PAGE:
Despite the prestige of being the state capital, the town of Jackson grew slowly. The city was less of a town than an isolated wilderness community, and for the next ten years several serious efforts to relocate the capital to relatively more affluent cities in the region were narrowly defeated. Jackson’s status as capital was not secured until the 1832 constitutional convention mandated it would remain the center of government until at least 1850.
Architect William Nichols
The legislature then called for the construction of a larger and more permanent statehouse in 1833. Architect John Lawrence started on the project the next year with a Gothic Revival design. Disappointed with his slow progress and faulty craftsmanship, the state replaced him in 1835 with William Nichols and had Lawrence’s false start torn down. One of the South’s premier architects, Nichols was architect of the North Carolina and Alabama statehouses. Despite Nichols’s ability, work on his Greek Revival capitol progressed slowly over the next several years as the project was delayed by economic depression, a lack of skilled labor, and shortages in building materials. Workers were still adding finishing touches when the legislature first met in the building in January 1839.
Capital on the move
The American Civil War (1861-1865) caused the next movement of the seat of government. During the conflict, Union troops occupied Jackson on several occasions, forcing most government officials to meet elsewhere in the state. Macon and Columbus both served temporarily as capital and hosted legislative sessions. In addition, some government officials operated at various times at Enterprise and Meridian.
The statehouse survived the war, but by the 1890s, it was in disrepair and could no longer meet the space needs of state government.
Architect Theodore Link
Attempts were made as early as 1896 to have a new capitol constructed, but it was not until Governor Andrew H. Longino’s urging during the 1900 legislative session that a new capitol was authorized. The project was financed by nearly one million dollars in back taxes owed by railroad companies. St. Louis architect Theodore Link was selected to construct the facility on the site of the old state penitentiary. Link designed the massive capitol in the Beaux Arts style, which featured elements from several classical architectural forms. Its elaborately decorated interior included various types of marble and was illuminated by 4,750 electric lights, a recent invention at the time of construction. The facility was dedicated June 3, 1903.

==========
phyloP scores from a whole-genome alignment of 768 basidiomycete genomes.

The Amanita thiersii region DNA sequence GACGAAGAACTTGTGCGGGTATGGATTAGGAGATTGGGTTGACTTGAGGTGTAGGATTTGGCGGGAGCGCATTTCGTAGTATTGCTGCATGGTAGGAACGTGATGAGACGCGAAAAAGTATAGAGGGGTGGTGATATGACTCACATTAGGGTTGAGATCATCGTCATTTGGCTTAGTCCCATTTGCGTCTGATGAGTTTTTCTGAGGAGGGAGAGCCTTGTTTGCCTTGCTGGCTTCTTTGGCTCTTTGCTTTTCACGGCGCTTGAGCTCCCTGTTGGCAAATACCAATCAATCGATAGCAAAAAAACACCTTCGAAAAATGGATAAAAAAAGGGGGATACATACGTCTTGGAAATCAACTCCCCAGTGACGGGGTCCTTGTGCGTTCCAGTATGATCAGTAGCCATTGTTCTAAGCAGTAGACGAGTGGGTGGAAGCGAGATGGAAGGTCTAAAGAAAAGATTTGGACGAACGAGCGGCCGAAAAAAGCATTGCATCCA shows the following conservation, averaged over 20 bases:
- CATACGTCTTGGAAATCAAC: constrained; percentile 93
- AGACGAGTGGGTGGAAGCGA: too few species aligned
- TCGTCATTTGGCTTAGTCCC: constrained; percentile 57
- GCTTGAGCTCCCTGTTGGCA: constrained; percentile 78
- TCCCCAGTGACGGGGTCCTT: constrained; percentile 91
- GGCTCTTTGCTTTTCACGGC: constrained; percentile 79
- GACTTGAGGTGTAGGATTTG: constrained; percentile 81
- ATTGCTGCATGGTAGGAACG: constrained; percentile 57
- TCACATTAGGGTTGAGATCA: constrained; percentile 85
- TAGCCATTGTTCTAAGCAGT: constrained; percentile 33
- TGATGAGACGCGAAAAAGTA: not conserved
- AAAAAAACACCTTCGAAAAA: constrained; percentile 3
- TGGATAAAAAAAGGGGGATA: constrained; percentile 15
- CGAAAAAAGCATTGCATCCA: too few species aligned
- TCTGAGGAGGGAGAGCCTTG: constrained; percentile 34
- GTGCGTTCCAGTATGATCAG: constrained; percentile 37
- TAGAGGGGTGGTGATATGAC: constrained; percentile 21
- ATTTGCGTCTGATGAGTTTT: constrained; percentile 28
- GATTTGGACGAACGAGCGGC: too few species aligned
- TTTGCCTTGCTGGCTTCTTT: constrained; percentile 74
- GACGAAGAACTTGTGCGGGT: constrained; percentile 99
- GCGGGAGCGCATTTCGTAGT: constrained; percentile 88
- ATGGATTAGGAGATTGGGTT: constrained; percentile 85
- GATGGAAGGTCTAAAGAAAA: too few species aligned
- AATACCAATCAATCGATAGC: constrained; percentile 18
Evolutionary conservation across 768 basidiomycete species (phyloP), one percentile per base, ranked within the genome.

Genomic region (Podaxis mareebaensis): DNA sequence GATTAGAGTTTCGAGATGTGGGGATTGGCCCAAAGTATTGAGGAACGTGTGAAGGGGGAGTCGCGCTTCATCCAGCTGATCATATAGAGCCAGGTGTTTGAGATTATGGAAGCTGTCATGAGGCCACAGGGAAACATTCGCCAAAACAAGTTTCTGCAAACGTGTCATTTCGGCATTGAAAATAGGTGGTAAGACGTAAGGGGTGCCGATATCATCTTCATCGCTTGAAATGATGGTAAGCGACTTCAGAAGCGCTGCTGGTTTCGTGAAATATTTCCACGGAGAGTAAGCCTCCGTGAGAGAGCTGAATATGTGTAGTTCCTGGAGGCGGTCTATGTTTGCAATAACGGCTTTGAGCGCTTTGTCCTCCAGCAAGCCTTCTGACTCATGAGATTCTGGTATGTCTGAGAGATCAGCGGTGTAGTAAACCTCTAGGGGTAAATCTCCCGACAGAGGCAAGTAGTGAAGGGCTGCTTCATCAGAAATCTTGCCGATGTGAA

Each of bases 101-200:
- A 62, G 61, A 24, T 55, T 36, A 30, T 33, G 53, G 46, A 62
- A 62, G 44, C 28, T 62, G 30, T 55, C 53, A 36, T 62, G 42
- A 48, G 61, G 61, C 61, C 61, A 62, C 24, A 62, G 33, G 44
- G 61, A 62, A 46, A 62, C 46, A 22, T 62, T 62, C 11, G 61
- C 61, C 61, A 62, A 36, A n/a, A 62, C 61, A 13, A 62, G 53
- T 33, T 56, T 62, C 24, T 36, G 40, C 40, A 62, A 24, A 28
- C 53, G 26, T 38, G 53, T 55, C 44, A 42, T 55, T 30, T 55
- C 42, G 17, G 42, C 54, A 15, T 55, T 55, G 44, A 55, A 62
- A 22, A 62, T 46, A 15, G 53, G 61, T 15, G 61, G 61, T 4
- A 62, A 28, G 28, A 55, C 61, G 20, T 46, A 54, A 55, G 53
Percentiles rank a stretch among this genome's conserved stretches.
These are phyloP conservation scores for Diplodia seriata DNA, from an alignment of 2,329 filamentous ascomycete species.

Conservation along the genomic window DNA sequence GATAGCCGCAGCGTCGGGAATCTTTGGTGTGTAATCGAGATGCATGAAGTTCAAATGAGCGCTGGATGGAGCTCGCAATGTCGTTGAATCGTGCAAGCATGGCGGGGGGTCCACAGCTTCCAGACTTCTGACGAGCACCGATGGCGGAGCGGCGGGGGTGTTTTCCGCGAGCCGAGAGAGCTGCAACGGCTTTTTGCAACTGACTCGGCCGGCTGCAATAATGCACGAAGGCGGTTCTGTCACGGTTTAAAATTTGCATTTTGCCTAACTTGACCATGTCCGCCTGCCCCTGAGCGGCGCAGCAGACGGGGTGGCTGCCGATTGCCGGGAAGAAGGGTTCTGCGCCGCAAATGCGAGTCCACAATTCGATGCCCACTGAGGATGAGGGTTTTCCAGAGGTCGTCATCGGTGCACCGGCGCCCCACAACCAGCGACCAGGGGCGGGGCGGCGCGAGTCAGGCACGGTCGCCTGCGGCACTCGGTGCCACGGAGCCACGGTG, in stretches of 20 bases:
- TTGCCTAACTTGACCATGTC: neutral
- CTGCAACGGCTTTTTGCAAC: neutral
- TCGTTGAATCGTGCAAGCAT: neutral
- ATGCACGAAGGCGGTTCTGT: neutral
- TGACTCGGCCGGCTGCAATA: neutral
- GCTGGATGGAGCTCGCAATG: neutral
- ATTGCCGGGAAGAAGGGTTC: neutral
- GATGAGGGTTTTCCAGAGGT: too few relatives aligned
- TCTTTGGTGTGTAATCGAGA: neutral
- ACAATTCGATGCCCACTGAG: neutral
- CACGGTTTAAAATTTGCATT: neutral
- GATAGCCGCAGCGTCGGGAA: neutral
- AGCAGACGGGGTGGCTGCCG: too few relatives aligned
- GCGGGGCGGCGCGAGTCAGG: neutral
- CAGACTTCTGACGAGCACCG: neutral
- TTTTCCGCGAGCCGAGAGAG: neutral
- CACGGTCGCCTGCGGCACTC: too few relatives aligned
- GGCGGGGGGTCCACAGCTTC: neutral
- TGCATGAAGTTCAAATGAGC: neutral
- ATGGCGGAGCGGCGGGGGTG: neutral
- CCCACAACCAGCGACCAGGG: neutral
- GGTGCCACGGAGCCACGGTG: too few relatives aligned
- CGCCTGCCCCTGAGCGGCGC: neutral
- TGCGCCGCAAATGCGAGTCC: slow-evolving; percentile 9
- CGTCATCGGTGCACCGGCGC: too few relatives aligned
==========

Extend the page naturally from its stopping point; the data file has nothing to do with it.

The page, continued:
The capitol turns 100;
The old capitol becomes a museum
One hundred years later on June 3, 2003, Mississippians celebrated the anniversary of their capitol. Click here for the speech historian David Sansing, Ph.D., delivered at the celebration.
The 1839 Greek Revival capitol is now the Old Capitol Museum and it re-opened in 2009 after a three-year restoration following damage sustained from Hurricane Katrina in 2005. Exhibits now interpret the distinguished history of the building, the role of government, and the importance of historic preservation.
J. Michael Bunn is executive director, Historic Chattahoochee Commission, and Clay Williams is director, Old Capitol Museum, Jackson, Mississippi.
Capital – The city or town which is the official seat of government in a country, state, or region.
Capitol – The building in which a legislative body meets; a statehouse.
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Acts of the General Assembly of the State of Mississippi, 1817-1857
Constitution of the State of Mississippi, 1817
Journal of the Constitutional Convention, State of Mississippi, 1817